When formerly fervent supporters of a person or party decide that their support was a mistake, one thing you will almost never find them doing is uttering a mea culpa. “I made a mistake and voted for The Wrong Guys”, said nobody publicly, ever. (If you don’t believe me, try to think of all of the elected representatives or media figures that have apologized for the sleep-walk of the USA into Iraq in 2003. The list will be a short one).
When one of my ex brothers in law decided that George W Bush was screwing up the country around 2007, he suddenly completely forgot that he had been all gung-ho about voting for him in 2004. I ended up triggering a silence at a family gathering by reminding him of his enthusiastic support for Bush and the GOP in 2004. This cut across his sudden attack of amnesia. As a species, we are at all good at publicly admitting to making bad decisions. We end up hoping that people will not notice. It is such a powerful source of angst that I can think of at least one politician and one fringe SovCit grifter, both of whom changed their names to try and prevent people from finding out about Bad Stuff they did previously in their lives. No, that doesn’t work in the internet era.


Spot the authoritarian nitwit

One easy way to identify people with authoritarian tendencies is to watch and listen to how they react to being challenged on their worldviews and opinions.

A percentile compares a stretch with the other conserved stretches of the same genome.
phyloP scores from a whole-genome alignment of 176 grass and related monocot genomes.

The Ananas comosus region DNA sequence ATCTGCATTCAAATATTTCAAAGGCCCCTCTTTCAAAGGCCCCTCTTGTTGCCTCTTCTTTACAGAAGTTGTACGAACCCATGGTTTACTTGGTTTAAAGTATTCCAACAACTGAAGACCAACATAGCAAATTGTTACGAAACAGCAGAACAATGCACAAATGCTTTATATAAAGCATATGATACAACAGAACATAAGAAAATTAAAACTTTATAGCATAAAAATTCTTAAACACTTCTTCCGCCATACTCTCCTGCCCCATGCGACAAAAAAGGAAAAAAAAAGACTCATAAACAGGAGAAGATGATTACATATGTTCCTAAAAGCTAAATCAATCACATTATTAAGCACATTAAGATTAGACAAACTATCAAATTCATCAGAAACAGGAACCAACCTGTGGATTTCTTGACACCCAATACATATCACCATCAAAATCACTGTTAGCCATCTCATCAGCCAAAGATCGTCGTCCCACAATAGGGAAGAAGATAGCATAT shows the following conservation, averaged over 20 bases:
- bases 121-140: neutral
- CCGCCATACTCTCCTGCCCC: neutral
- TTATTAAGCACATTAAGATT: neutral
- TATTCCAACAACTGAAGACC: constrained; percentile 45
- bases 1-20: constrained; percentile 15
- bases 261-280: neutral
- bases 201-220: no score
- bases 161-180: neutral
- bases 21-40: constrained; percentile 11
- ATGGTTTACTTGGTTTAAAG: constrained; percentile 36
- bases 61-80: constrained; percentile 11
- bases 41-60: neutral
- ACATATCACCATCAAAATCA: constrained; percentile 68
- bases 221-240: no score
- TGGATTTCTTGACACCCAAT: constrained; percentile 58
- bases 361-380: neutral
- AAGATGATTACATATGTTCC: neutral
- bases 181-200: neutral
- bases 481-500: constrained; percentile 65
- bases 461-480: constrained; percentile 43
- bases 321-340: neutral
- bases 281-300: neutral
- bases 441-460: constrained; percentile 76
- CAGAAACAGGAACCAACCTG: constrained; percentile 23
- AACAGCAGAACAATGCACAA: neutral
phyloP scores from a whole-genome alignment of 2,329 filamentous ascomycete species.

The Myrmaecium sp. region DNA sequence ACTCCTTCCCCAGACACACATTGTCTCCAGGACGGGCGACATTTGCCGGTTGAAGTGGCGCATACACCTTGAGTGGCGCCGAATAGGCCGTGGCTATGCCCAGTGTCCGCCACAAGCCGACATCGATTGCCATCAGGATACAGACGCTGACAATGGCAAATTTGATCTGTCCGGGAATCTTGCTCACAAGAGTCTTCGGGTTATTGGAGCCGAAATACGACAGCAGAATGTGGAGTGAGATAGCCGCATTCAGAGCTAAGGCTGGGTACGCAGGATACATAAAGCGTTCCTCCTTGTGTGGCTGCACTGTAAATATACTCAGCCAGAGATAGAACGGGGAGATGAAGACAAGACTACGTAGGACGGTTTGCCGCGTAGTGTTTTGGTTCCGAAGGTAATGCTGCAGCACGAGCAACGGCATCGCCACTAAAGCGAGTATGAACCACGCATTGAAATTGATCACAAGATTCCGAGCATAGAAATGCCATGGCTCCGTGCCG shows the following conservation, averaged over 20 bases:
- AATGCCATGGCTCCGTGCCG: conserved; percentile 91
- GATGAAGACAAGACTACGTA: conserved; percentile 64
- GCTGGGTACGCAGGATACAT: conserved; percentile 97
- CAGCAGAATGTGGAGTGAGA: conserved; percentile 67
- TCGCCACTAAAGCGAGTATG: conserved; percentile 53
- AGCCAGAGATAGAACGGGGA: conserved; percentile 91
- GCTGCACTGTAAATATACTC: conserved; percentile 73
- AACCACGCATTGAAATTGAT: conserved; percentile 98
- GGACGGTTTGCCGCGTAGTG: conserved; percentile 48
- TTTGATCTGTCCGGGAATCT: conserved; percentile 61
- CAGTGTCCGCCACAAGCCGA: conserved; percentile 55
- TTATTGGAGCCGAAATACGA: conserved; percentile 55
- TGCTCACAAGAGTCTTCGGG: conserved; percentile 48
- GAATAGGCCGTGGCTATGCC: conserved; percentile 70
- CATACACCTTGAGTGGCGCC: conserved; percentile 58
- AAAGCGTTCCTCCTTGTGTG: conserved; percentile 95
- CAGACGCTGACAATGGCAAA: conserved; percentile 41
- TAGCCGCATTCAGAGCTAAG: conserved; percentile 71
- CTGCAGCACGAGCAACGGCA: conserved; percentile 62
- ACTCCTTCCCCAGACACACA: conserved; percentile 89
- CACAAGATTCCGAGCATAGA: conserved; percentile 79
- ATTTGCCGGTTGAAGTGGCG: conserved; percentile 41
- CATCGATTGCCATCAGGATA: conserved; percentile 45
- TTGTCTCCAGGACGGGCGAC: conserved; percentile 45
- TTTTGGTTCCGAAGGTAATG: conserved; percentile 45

One would think that a person who once tried to run for the job of POTUS would have learned a while ago that it is not a good idea to try and bully questioners on-air.
Not Ben Carson.
On a TV show, when his BBC interviewer reminded him that he was not answering a question, his response was to cry “cut her mic”.
A rather revealing response I believe. Rather than answer a question, he decided to try and blow past it. When that was pointed out, his instinctive reaction was to demand that she effectively be prevented from asking him any more questions.
Folks, I should not have to spell this out. This is not a simple dispute over facts and style. This is a man attempting to bully and bluster his way past awkward questions from a woman on-air. He was being reminded that he was not answering the question, so his reaction was to try to get his own way by cutting off further questions.
Fortunately, Katty Kay is employed by the BBC, where for a long while the standard bearer for awkward question persistence was Jeremy Paxman, who actually helped to destroy the career of a leader of the Conservative Party when, like Katty Kay, he refused to let him off the hook for failing to answer a question. While the BBC has become horribly supine and non-inquisitive of late, failing to ask enough awkward questions over both the Jimmy Savile scandal and Brexit, Ms. Kay does seem to have some Jeremy Paxman DNA, and as a rule, UK television interviewers are a lot less deferential than their US counterparts.